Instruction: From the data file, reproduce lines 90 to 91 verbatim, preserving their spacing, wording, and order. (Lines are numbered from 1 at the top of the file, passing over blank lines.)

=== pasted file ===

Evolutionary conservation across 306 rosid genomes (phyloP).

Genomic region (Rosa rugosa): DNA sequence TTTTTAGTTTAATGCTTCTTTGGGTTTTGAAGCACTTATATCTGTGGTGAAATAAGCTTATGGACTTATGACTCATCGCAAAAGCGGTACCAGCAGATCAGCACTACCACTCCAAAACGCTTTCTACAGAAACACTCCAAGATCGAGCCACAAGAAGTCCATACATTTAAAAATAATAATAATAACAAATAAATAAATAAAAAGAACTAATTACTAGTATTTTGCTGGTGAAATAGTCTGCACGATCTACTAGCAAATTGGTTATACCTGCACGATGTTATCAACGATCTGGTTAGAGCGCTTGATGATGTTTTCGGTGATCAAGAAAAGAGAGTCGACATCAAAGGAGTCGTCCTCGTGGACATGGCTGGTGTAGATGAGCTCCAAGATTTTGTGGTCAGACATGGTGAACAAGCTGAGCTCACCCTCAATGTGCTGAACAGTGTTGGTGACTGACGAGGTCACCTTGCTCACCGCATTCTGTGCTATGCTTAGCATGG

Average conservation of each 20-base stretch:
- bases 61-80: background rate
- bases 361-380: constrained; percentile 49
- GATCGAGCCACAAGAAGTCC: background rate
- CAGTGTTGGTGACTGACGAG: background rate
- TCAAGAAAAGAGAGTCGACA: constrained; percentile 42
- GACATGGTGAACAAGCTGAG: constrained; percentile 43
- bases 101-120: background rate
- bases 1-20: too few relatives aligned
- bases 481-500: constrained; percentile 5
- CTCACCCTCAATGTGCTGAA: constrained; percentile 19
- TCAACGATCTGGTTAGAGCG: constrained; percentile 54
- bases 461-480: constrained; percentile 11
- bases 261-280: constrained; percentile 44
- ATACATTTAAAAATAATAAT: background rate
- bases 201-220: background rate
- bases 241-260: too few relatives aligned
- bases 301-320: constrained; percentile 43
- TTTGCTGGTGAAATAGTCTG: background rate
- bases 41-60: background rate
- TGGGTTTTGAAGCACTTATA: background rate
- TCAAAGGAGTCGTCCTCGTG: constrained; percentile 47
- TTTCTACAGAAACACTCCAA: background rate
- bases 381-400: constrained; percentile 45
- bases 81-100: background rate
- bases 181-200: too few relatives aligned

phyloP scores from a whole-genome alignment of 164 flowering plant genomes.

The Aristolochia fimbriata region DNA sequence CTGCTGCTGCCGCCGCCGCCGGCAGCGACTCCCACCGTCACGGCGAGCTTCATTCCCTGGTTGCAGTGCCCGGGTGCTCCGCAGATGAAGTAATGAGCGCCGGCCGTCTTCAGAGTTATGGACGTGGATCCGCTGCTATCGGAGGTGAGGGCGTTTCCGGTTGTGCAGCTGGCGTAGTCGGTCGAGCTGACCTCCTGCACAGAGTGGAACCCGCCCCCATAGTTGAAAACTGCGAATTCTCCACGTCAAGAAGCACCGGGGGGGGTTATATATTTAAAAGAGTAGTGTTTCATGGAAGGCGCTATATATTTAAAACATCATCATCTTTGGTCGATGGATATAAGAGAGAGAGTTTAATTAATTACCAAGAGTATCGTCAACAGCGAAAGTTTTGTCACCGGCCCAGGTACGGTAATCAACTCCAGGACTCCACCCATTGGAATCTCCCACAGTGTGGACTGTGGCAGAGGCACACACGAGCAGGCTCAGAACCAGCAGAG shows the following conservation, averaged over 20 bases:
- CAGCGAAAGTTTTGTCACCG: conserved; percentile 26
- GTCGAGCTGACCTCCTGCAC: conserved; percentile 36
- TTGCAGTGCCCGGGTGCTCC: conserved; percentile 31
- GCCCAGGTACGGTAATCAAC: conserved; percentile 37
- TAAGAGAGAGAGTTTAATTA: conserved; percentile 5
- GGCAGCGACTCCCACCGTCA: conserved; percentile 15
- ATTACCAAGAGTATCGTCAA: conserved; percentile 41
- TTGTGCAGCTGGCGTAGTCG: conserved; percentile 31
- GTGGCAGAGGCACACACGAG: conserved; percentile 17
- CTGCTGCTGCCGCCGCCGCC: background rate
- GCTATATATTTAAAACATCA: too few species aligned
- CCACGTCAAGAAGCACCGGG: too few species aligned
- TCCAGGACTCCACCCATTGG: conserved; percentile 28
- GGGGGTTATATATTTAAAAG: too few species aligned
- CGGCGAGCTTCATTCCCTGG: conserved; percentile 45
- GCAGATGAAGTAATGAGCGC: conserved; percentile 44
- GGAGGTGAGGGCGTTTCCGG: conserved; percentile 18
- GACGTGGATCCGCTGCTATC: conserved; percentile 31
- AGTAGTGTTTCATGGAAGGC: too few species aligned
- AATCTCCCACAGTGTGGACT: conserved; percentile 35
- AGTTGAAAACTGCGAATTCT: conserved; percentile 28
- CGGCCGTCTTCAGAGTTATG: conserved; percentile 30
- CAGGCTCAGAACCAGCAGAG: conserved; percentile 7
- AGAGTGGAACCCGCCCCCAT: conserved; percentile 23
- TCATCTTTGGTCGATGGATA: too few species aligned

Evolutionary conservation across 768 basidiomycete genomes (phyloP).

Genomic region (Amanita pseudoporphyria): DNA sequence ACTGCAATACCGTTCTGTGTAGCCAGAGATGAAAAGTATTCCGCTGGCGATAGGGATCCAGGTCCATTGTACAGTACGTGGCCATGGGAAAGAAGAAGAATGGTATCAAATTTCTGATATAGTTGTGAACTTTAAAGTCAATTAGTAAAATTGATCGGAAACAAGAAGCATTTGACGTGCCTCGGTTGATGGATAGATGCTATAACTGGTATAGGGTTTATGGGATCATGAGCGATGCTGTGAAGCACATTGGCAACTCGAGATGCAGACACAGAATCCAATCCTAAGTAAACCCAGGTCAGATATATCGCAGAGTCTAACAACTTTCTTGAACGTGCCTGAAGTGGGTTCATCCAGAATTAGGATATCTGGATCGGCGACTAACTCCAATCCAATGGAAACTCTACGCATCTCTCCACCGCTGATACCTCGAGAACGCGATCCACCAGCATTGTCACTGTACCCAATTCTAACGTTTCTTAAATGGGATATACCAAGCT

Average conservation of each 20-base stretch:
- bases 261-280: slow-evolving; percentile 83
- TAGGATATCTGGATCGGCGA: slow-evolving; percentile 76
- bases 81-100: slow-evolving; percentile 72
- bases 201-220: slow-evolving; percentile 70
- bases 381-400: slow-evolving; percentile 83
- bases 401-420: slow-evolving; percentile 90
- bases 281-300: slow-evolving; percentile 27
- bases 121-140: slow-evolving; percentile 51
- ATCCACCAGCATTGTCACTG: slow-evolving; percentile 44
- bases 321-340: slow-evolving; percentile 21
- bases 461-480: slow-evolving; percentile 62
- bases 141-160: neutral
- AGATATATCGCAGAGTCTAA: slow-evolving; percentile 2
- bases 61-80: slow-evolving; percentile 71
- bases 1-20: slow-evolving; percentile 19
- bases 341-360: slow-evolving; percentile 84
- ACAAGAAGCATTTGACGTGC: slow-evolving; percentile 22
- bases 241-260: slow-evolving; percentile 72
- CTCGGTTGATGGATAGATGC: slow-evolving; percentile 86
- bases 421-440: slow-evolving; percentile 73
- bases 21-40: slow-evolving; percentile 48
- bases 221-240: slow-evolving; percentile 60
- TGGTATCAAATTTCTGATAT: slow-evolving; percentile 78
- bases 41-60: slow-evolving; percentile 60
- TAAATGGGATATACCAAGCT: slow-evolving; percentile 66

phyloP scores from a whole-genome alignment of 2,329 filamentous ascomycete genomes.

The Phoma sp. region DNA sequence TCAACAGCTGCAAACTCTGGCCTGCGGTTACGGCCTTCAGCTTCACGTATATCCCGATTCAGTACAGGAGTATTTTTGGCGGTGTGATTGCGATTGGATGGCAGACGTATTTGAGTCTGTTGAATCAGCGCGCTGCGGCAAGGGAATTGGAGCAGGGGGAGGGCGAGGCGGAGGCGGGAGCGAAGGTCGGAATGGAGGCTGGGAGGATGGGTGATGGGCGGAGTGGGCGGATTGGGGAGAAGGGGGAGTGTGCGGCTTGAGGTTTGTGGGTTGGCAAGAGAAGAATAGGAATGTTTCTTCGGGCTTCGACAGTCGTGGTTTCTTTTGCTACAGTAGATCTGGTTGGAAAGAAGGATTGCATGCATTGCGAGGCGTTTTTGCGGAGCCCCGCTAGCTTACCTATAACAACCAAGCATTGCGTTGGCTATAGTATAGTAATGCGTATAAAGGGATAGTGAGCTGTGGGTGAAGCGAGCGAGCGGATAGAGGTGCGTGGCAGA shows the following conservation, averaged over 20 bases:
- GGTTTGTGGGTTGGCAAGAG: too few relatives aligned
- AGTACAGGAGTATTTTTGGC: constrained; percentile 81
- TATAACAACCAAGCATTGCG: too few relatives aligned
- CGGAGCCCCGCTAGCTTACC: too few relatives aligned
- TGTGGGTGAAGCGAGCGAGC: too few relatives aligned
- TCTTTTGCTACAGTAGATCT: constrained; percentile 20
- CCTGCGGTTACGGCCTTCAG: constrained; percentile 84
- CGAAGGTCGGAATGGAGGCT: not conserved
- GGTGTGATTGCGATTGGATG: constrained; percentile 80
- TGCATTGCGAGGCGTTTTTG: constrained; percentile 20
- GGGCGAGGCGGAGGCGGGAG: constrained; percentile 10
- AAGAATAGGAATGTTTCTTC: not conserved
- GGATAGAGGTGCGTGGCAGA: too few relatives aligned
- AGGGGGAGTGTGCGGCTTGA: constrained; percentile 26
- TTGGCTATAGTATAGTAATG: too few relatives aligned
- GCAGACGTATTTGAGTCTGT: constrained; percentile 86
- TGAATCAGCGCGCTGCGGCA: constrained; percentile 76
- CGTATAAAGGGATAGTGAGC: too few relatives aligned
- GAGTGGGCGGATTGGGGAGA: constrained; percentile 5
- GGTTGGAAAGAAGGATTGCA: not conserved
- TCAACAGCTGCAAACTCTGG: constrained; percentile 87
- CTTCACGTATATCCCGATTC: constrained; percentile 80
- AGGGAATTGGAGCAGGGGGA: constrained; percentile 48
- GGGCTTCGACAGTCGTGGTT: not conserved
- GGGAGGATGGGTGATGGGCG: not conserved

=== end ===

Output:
- TGTGGGTGAAGCGAGCGAGC: too few relatives aligned
- TCTTTTGCTACAGTAGATCT: constrained; percentile 20